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Perl: Appending and Writing to Files

In our last tutorial we left off on the topic of creating files and manipulating the data therein. In this article we will discuss how to append to a file and how to write to a file. If there is time, we will also discuss working with file checks.

TABLE OF CONTENTS:
  1. Perl: Appending and Writing to Files
  2. Writing to Files
  3. Overwriting Without Deleting Everything
  4. How to Delete a File
  5. More Ways to Test Files
By: James Payne
Rating: starstarstarstarstar / 9
November 14, 2007

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How to Append to a File

Sometimes you want to append or add additional information to a file. To do so is simple. Just open up the file with the original data and add however many lines you wish to the end of the page. Let's say we want to some data to our superhero.txt file.

Here is what it originally looked like:


  The Incredible Hulk|Super Strength|I rip my pants


  Daredevil|Heightened Senses|I have poor fashion sense due to blindness


  Apache Chief|the ability to grow Very Tall|I wear a skirt

Now are going to add a new row for the superhero I consider to probably be the lamest of all:

  Aqua Man|the ability to communicate with fish|deep fryers and tartar sauce

Our superhero.txt file should now look like this:

  The Incredible Hulk|Super Strength|I rip my pants

  Daredevil|Heightened Senses|I have poor fashion sense do to blindness

  Apache Chief|the ability to grow Very Tall|I Wear a skirt

  Aqua Man|the ability to communicate with fish|deep fryers and tartar sauce

Amazing right?

Of course we can also append data with code, like so:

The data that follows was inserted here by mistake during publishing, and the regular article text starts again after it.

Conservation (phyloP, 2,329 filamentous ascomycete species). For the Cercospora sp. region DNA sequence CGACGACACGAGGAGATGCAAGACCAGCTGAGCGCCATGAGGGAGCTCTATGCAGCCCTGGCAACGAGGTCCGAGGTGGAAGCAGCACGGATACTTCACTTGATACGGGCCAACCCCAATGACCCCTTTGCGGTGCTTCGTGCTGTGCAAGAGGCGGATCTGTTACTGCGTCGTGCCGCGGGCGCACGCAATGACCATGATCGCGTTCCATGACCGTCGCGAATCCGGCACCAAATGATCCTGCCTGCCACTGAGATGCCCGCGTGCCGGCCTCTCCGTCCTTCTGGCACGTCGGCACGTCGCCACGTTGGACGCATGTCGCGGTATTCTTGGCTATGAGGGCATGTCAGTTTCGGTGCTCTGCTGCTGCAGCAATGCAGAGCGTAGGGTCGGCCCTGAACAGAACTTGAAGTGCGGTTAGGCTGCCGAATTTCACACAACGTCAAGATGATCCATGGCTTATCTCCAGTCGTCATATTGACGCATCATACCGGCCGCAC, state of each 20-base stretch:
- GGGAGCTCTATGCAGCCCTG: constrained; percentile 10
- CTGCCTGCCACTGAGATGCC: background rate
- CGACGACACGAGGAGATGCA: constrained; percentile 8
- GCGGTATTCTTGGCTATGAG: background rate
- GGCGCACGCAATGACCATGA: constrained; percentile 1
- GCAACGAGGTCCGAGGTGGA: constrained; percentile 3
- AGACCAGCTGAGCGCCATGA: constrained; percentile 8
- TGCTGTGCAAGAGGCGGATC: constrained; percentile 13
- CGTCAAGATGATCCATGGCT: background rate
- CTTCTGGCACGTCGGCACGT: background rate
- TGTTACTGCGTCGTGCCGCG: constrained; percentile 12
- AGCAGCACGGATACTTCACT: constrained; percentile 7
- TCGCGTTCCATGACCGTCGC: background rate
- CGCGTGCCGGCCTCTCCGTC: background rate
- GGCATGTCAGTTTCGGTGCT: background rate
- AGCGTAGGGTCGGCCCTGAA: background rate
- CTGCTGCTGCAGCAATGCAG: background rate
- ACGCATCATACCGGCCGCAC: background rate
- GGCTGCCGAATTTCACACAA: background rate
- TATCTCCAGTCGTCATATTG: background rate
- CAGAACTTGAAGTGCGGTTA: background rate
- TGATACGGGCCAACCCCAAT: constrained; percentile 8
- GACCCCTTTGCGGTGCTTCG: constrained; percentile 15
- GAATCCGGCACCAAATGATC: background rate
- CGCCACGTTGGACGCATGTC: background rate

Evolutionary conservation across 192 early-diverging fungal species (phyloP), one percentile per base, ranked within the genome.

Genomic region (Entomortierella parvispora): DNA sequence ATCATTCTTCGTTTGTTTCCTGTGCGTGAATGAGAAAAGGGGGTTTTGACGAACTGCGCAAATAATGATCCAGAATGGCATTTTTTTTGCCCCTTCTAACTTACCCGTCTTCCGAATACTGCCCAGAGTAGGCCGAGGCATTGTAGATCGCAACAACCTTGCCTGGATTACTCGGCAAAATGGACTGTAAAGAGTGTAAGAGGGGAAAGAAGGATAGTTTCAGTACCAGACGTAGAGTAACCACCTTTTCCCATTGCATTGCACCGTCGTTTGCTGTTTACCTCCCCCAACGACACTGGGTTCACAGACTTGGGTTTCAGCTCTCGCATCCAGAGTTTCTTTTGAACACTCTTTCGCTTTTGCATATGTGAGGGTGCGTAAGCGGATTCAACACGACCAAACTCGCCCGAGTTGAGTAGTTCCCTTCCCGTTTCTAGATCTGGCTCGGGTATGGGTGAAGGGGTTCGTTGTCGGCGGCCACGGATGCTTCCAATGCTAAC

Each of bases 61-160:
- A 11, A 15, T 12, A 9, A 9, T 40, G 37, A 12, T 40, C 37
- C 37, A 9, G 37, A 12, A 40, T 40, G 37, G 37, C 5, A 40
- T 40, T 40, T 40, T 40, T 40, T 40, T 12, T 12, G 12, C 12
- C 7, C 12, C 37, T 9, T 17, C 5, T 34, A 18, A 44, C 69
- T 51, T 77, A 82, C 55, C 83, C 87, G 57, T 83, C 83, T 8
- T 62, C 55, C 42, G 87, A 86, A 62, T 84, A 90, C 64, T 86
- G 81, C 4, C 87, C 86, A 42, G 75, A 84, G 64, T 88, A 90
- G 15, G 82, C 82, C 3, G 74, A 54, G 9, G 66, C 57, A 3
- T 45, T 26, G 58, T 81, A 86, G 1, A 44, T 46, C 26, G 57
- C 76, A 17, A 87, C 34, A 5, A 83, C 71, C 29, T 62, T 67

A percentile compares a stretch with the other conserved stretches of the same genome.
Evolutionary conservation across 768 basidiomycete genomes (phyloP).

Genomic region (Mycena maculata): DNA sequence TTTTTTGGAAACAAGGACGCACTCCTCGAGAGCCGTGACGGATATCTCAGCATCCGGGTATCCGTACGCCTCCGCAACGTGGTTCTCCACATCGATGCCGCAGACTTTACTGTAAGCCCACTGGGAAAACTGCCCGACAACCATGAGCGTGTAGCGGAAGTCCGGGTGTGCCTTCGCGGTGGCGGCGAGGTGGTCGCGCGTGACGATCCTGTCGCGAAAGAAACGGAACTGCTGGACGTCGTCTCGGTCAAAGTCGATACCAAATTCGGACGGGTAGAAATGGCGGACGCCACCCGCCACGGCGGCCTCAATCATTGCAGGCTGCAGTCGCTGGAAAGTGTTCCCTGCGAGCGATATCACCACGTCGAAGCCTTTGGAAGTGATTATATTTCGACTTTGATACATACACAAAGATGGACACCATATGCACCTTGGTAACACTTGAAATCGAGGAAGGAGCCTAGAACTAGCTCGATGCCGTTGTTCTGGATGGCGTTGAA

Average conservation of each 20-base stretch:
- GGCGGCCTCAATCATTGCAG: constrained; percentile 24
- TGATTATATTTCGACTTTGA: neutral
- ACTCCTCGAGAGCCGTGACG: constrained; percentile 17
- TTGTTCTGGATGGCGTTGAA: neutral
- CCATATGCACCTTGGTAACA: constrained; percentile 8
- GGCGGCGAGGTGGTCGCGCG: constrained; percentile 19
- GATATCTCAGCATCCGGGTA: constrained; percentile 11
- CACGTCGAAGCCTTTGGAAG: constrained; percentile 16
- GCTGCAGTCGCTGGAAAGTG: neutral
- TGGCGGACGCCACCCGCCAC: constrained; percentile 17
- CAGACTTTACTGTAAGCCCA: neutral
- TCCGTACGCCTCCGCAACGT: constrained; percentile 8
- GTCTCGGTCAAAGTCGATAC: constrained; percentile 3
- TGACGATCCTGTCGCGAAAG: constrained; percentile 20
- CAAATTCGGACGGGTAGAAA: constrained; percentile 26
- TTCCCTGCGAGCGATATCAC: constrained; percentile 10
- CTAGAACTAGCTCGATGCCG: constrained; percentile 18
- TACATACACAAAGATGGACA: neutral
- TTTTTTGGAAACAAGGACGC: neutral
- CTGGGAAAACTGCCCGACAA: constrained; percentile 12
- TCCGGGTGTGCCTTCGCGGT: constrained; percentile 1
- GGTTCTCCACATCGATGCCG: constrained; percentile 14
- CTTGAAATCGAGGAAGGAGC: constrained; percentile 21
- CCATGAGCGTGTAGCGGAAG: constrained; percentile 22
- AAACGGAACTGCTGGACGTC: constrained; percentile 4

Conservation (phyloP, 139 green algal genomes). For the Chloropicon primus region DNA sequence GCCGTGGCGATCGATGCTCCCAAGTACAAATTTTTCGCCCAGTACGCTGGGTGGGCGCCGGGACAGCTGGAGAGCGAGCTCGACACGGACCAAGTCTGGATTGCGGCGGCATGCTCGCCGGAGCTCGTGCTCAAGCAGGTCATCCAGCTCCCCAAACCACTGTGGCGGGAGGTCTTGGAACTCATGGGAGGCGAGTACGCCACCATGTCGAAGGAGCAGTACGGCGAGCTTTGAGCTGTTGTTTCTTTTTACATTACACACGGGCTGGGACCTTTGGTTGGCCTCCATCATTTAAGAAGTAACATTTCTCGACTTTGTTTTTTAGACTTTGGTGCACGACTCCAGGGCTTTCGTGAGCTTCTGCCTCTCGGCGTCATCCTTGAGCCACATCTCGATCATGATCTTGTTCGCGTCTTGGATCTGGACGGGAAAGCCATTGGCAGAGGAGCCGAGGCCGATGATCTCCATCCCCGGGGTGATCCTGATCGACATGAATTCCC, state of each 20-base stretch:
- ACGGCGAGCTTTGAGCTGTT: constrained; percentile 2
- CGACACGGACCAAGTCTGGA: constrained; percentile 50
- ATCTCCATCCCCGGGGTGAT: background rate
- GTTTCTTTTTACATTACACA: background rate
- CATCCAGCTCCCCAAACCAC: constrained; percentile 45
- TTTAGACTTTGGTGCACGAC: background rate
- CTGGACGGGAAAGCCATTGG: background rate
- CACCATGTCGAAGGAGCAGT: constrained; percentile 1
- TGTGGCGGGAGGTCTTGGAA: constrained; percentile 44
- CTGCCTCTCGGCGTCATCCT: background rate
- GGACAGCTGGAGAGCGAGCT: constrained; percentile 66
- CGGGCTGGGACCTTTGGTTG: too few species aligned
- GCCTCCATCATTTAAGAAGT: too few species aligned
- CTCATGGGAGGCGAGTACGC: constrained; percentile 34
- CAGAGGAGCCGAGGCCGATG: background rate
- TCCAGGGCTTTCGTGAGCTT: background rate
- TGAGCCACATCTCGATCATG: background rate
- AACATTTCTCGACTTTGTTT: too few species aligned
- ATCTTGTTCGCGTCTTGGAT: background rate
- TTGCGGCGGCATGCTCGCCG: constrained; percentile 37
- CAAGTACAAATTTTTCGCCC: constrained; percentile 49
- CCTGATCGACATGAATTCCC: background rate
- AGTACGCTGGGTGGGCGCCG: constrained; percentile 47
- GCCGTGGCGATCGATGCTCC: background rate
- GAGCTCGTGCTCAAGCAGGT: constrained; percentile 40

$my_file="suphero.txt";

open(PLOT,">>$my_file") || die("This file will not open!");

print PLOT "Aqua Man/|the ability to communicate with fish/|deep fryers and tartar saucen";

close(PLOT);

I know that the above code looks a little convoluted. You will notice several differences right off the bat. First, when we open the file we use double quotes after the comma, and we have added two greater than characters (>>) to the front of the filename we wish to open. These two greater than symbols tell the program we wish to append data and not read or overwrite data.

Next we use our buddy the print command, followed by our referencer PLOT, to place the data in our table. As you can see, we use the pipe(|) delimiter again to separate the columns. Before we place the pipes(|) in however, we must first escape using the backslash(/). Finally, we add an n (newline) to the end of the sentence and close our connection.

We could accomplish the same thing using variables:


$my_file="superhero.txt";

$heroname="Aqua Man";

$heropower="the ability to communicate with fish";

$heroweakness="deep fryers and tartar sauce";


open(PLOT,">>$my_file") || die("The file cannot be opened!");

print DAT "$heroname|$heropower|$heroweaknessn";

close(PLOT);

This will have the same affect as our previous code, although it may be a little easier to read and understand.



 
 
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